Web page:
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Braces Concussion Excercise & Pregnancy MRI Physical Therapy

 

MRI

 

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MRI stands for Magnetic Resonance Imaging.  As the name implies, it is a way to image (look inside) the body using magnetic fields (and radio waves). Unlike traditional imaging modalities, such as x-rays and CT scans, there is no exposure to ionizing radiation. Also, MRI is far superior to older imaging modalities when it comes to visualizing soft tissue structures.  Bony detail is usually better delineated with x-rays and CT scans, although MRI can give some additional information regarding the internal structure of bones.

 

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MRI does have limitations, however.  The magnetic field can become distorted around metallic objects, so metallic implants such as screws and artificial joints make the MRI picture blurry in the vicinity of the implants.  Current metallic surgical implantable devices are typically made of stainless steel or titanium alloy, both of which are not magnetic metals.  However, shrapnel imbedded in the body can be tugged at by the strong magnetic field required for MRI.  Such tugging on shrapnel in most locations causes no problems.  However, shrapnel consisting of magnetic metals in certain sensitive locations can lead to problems if placed in strong magnetic fields.  Also, implanted electronic devices such as pacemakers can have their function affected by magnetic fields.  It is therefore important for patients to inform their physicians and imaging technicians if they have had any such devices, or if they think they may have shrapnel from previous injuries, prior to undergoing MRI.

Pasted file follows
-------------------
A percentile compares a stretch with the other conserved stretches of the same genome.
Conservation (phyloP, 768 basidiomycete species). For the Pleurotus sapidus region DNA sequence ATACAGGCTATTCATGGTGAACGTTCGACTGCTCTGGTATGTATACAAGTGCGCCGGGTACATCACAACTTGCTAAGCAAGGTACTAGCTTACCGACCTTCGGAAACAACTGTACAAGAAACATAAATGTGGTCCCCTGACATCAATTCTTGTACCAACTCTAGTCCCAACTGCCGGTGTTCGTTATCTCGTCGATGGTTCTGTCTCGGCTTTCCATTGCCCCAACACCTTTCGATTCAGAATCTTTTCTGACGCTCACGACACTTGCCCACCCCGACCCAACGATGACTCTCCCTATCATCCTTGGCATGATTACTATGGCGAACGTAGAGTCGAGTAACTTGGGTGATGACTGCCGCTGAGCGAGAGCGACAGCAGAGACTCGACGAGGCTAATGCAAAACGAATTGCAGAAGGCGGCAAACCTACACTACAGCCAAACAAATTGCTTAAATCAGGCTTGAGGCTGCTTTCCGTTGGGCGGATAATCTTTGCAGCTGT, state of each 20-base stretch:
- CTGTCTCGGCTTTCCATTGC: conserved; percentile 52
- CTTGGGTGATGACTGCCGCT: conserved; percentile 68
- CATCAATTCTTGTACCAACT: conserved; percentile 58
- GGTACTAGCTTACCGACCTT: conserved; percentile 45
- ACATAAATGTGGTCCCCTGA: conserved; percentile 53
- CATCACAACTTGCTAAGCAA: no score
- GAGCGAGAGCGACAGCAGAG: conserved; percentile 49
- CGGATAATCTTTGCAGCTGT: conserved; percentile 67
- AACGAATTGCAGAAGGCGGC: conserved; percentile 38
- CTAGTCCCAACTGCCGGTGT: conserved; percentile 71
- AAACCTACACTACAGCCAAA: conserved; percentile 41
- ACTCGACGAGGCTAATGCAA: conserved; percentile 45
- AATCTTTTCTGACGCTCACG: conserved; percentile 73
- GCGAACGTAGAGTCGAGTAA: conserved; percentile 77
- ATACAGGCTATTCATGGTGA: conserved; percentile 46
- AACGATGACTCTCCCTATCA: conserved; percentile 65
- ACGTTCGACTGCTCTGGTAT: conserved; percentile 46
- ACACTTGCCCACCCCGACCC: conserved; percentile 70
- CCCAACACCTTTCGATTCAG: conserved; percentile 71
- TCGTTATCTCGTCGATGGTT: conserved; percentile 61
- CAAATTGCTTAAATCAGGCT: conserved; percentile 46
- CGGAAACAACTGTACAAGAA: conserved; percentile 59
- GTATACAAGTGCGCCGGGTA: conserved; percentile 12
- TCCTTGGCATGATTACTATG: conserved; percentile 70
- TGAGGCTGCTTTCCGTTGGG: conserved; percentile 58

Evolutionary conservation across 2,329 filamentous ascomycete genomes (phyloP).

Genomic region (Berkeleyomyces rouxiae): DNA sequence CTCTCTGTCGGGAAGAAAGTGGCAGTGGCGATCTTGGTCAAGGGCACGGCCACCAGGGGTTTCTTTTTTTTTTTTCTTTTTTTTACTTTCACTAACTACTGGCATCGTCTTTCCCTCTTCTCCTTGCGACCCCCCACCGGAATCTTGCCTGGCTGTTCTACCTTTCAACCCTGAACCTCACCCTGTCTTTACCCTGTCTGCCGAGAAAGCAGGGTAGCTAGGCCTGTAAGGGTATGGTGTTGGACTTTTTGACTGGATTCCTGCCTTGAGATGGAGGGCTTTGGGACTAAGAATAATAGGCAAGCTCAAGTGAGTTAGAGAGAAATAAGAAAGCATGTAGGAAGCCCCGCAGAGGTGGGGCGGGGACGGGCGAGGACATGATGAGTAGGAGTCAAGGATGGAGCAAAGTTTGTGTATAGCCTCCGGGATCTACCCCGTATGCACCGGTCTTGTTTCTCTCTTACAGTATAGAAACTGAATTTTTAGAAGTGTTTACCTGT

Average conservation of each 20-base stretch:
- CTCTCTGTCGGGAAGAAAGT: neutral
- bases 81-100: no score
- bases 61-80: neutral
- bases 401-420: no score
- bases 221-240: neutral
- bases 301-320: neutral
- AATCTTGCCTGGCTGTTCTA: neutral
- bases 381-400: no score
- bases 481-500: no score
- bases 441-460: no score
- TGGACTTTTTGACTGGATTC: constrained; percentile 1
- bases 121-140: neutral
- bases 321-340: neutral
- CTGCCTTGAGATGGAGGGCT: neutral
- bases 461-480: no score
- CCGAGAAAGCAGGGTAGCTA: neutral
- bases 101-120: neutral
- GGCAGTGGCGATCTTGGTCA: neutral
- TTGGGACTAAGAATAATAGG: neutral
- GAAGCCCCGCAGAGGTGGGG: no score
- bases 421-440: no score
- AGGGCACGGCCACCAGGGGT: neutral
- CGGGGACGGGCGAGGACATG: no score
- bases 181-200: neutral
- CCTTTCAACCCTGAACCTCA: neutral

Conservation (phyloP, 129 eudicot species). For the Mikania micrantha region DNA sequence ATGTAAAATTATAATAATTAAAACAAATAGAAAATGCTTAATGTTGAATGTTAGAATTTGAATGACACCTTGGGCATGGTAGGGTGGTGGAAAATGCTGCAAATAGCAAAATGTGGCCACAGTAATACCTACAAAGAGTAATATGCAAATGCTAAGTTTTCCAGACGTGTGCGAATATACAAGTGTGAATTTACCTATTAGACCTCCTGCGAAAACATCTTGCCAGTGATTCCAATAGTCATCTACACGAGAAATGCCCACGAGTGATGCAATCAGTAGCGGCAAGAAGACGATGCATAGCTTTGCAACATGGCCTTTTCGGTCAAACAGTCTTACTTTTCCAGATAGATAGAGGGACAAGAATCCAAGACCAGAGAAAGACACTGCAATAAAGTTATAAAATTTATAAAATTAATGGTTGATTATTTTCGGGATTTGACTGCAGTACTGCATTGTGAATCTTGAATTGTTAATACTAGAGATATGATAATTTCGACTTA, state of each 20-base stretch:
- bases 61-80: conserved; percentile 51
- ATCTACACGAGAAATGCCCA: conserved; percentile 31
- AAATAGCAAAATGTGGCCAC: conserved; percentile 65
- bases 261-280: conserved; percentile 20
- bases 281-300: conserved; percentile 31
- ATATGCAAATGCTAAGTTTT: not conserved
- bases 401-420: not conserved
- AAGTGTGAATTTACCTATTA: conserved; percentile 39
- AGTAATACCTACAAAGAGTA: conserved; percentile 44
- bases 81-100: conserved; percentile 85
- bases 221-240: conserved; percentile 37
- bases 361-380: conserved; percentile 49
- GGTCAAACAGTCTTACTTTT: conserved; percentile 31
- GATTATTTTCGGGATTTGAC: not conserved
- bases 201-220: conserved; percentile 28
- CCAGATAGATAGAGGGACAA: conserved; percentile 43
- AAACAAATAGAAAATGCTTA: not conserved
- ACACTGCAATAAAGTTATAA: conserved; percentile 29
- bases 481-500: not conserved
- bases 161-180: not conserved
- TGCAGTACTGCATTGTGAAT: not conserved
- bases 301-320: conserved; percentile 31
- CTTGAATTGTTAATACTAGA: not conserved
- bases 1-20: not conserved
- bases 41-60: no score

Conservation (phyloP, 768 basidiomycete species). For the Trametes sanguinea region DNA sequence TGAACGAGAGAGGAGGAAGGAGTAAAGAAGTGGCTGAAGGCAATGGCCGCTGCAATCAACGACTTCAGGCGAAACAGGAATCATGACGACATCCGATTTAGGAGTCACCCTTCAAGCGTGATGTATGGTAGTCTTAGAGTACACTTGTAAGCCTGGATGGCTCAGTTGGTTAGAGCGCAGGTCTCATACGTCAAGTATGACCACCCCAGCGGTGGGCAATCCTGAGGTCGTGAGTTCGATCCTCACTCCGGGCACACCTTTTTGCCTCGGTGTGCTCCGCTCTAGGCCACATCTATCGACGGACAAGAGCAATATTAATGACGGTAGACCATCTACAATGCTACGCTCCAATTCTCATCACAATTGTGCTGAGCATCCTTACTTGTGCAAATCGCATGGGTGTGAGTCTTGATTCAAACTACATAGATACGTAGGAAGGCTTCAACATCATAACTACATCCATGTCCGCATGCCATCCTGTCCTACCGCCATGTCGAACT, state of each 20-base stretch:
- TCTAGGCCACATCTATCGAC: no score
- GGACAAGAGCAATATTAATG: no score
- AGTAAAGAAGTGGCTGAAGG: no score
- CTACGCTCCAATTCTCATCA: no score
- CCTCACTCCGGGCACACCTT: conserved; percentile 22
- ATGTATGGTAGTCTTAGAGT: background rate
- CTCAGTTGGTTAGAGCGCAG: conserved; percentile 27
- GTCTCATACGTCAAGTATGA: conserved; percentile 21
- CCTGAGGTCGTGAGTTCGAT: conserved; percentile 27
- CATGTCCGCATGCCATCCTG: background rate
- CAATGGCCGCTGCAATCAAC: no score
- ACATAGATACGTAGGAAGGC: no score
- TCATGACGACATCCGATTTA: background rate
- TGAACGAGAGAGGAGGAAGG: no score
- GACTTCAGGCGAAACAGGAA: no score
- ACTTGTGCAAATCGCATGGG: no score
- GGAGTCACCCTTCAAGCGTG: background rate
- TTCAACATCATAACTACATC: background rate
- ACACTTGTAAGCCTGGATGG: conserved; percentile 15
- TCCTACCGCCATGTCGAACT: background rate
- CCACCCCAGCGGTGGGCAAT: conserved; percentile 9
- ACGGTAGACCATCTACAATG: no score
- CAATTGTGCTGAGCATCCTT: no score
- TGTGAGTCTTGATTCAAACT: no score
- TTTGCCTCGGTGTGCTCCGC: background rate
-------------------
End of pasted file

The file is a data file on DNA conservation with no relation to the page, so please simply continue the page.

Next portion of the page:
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Also, it is important to remember that no imaging modality is 100% accurate, including MRI.  This tests, while noninvasive, is not as good as direct observation of tissues during surgery.  The accuracy of MRI varies with the structures being imaged.  Also, the clarity of the pictures generated by MRI depends to a large part on the machine used, the software used, the proficiency of the imaging technician, the imaging protocols, and the degree to which a patient cooperates by being as still as possible during the imaging process.  Lastly, an area that has undergone previous surgery is altered by the surgical intervention, making MRI diagnosis less reliable than it would otherwise be.

 

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Traditional MRI  machines have been termed "closed", and look like long tubes into which people are slid using a moving gurney. Some people are too claustrophobic to tolerate this without sedation.  Open MRI machines avoid the tube, but in the past have resulted in image quality substantially poorer than closed machines.  However, recent advances in magnetic field generation and imaging software has led to the development of open MRI machines with image quality rivaling that of traditional closed machines, while avoiding the feeling of being confined in a tight space.

 

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MRI is a valuable tool that, if used correctly in concert with other information, can help diagnose structural problems in the body.  Its main use in Sports Medicine is to help determine if a structural problem requiring surgical intervention is likely present.

 

Copyright 2003 Texas Arthroscopy & Sports Medicine Institute, LLC
Last modified: 06/05/12